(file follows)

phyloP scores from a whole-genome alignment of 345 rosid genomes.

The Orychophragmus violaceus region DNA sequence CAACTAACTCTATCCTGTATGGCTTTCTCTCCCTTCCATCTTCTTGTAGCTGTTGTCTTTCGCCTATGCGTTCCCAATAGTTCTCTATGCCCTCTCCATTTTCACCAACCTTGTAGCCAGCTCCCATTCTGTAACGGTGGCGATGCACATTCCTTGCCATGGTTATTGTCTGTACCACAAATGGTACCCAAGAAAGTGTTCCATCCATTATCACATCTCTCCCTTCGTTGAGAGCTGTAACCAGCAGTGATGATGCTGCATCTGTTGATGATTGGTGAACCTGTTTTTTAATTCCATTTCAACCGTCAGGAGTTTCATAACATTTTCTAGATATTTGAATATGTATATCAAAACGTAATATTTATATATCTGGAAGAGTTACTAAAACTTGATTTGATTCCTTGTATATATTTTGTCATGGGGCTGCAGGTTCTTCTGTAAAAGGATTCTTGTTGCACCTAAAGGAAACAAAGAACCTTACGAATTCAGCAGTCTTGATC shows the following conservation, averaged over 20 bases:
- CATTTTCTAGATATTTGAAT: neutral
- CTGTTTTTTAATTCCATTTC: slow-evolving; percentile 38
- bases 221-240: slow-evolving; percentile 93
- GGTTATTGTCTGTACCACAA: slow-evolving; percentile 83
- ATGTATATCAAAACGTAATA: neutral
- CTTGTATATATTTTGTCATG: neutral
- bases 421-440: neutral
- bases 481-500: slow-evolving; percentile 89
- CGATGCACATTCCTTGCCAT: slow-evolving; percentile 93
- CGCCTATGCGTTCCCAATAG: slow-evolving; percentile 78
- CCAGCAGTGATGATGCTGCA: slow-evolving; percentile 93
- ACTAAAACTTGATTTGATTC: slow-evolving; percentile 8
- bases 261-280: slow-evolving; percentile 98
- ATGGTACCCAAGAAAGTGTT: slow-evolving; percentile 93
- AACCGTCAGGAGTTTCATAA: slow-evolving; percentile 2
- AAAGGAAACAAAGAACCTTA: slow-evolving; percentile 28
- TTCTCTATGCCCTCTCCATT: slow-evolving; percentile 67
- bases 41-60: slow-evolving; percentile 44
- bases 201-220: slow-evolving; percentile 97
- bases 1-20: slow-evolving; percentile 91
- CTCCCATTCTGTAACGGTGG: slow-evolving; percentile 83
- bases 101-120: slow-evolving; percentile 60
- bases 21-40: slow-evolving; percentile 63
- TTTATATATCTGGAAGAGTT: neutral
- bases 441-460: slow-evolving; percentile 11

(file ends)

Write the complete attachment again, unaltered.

phyloP scores from a whole-genome alignment of 345 rosid genomes.

The Orychophragmus violaceus region DNA sequence CAACTAACTCTATCCTGTATGGCTTTCTCTCCCTTCCATCTTCTTGTAGCTGTTGTCTTTCGCCTATGCGTTCCCAATAGTTCTCTATGCCCTCTCCATTTTCACCAACCTTGTAGCCAGCTCCCATTCTGTAACGGTGGCGATGCACATTCCTTGCCATGGTTATTGTCTGTACCACAAATGGTACCCAAGAAAGTGTTCCATCCATTATCACATCTCTCCCTTCGTTGAGAGCTGTAACCAGCAGTGATGATGCTGCATCTGTTGATGATTGGTGAACCTGTTTTTTAATTCCATTTCAACCGTCAGGAGTTTCATAACATTTTCTAGATATTTGAATATGTATATCAAAACGTAATATTTATATATCTGGAAGAGTTACTAAAACTTGATTTGATTCCTTGTATATATTTTGTCATGGGGCTGCAGGTTCTTCTGTAAAAGGATTCTTGTTGCACCTAAAGGAAACAAAGAACCTTACGAATTCAGCAGTCTTGATC shows the following conservation, averaged over 20 bases:
- CATTTTCTAGATATTTGAAT: neutral
- CTGTTTTTTAATTCCATTTC: slow-evolving; percentile 38
- bases 221-240: slow-evolving; percentile 93
- GGTTATTGTCTGTACCACAA: slow-evolving; percentile 83
- ATGTATATCAAAACGTAATA: neutral
- CTTGTATATATTTTGTCATG: neutral
- bases 421-440: neutral
- bases 481-500: slow-evolving; percentile 89
- CGATGCACATTCCTTGCCAT: slow-evolving; percentile 93
- CGCCTATGCGTTCCCAATAG: slow-evolving; percentile 78
- CCAGCAGTGATGATGCTGCA: slow-evolving; percentile 93
- ACTAAAACTTGATTTGATTC: slow-evolving; percentile 8
- bases 261-280: slow-evolving; percentile 98
- ATGGTACCCAAGAAAGTGTT: slow-evolving; percentile 93
- AACCGTCAGGAGTTTCATAA: slow-evolving; percentile 2
- AAAGGAAACAAAGAACCTTA: slow-evolving; percentile 28
- TTCTCTATGCCCTCTCCATT: slow-evolving; percentile 67
- bases 41-60: slow-evolving; percentile 44
- bases 201-220: slow-evolving; percentile 97
- bases 1-20: slow-evolving; percentile 91
- CTCCCATTCTGTAACGGTGG: slow-evolving; percentile 83
- bases 101-120: slow-evolving; percentile 60
- bases 21-40: slow-evolving; percentile 63
- TTTATATATCTGGAAGAGTT: neutral
- bases 441-460: slow-evolving; percentile 11